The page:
We fought hard to get the SC to act promptly on our petition. Twice, Bayan Muna filed urgent motions for immediate resolution of the issue.

In May 2014, two years after the petition had been submitted for decision, we asked the SC to act on the case so that China could not use the JMSU in its opposition to the Philippine case before the Permanent Arbitration Tribunal (which the Philippines won in 2016). No response to our appeal.

On Nov. 20, 2018, the Duterte and Xi governments signed a Memorandum of Understanding (MOU) for oil and gas exploration and development in the SCS/WPS. The following day, Bayan Muna agitatedly prodded the SC to rule on our petition because the JMSU had been shown to be detrimental to Philippine national interest, and the MOU signed by the Duterte government would likely turn out to be another mistake.

“The JMSU treacherously offered 142,886 square kilometers of the West Philippine Sea, including 24,000 square kilometers of areas that indisputably belong to the Philippines and not contested by China,” wrote Colmenares at the time.

“China became aggressive after the JMSU elapsed,” he warned, “because it had managed to pinpoint the exact locations of natural gas and oil reserves in the area.” He charged that China had given the Philippines “blurred images and vague data, despite the JMSU provision that all information gathered [during the exploration] shall be equally shared.”

“Tuso ang gobyerno ng China. Bakit magtitiwala tayong mga Pilipino dito?” he asked. “Dapat pinigilan natin ito [referring to the JMSU].”

With the 2018 MOU, Colmenares said then president Duterte might have given China a legal foothold to strengthen their intrusive positioning in the West Philippine Sea.

“We are apprehensive that the new joint exploration deal with China may be unconstitutional and might bring the Philippines into debt to the very country that has rapaciously built islands and occupied our seas in defiance of our sovereign rights in the West Philippine Sea,” he stressed.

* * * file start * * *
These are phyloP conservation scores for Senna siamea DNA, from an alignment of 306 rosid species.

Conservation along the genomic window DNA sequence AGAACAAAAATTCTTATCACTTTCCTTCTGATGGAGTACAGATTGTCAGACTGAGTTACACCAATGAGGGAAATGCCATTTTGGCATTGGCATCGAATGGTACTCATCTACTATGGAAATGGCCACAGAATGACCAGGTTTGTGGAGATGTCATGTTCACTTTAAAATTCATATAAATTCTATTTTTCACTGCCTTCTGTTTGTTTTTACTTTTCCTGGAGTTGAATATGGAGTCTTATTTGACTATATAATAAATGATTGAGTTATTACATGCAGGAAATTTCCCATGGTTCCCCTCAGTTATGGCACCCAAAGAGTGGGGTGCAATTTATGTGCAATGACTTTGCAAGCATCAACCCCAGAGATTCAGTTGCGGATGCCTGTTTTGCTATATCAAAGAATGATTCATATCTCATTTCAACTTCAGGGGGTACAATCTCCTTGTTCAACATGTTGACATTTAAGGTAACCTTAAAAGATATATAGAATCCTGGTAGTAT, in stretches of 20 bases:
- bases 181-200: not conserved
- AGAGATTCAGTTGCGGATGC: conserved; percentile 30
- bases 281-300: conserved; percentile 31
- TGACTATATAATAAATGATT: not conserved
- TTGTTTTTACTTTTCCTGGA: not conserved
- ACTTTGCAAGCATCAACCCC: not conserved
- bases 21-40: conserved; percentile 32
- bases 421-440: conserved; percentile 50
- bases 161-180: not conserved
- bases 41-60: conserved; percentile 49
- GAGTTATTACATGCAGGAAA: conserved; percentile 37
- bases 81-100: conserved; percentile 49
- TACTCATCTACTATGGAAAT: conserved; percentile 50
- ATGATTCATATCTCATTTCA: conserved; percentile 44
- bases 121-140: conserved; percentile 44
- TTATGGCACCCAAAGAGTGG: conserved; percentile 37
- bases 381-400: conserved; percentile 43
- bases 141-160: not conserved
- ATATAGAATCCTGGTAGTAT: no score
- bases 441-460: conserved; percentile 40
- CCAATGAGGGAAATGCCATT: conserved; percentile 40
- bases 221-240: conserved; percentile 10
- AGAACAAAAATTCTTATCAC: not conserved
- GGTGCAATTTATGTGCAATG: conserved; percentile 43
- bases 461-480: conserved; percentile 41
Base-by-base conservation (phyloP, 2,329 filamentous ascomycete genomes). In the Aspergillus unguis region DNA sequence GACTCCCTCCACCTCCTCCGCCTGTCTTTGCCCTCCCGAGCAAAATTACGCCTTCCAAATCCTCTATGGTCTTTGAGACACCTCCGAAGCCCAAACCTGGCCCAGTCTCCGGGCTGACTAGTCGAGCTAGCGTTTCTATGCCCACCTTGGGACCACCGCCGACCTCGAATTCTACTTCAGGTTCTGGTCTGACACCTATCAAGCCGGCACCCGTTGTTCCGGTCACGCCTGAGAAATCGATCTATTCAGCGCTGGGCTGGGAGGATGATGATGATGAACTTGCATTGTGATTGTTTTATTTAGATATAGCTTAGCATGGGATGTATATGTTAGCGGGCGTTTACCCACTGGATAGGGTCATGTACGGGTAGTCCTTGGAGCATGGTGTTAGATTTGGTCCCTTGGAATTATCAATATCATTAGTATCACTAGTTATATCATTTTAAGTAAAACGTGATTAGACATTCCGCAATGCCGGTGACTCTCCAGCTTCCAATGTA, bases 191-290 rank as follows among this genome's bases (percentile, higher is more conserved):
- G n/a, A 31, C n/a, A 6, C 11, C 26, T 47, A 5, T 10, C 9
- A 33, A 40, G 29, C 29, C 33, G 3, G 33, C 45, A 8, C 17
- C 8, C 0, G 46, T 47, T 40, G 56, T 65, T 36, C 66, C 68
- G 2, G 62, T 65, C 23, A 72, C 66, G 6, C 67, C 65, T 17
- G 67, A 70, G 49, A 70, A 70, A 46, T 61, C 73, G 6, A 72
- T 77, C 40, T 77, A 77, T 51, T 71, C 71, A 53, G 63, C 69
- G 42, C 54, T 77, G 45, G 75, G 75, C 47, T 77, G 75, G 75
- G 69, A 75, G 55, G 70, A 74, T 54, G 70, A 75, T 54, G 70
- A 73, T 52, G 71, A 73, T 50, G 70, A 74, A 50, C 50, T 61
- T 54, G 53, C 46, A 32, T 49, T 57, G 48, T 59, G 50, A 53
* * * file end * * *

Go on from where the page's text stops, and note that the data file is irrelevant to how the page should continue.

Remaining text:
“Duterte’s new deal with China will most likely go the way of the 2005 joint exploration deal signed by the Arroyo government, in exchange for loans to fund overpriced and corruption-ridden projects like the NBN-ZTE deals and the Northrail projects,” he warned. He then appealed to the country’s highest tribunal:

“We urge the Supreme Court to resolve our 10-year-old petition and declare the JMSU and other similar exploration deals [referring to the 2018 MOU] unconstitutional and save the future generation of Filipinos from being deprived of the resources that could help in developing our country.”

We, the petitioners and all those who supported our struggle to defend and fight for our sovereign rights to our maritime resources in the West Philippine Sea, express profound appreciation to the Gesmundo court for responding positively to Bayan Muna’s repeated pleas for judicial action.

This may be justice somewhat delayed, but it will not be justice denied.

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Published in Philippine Star
January 14, 2023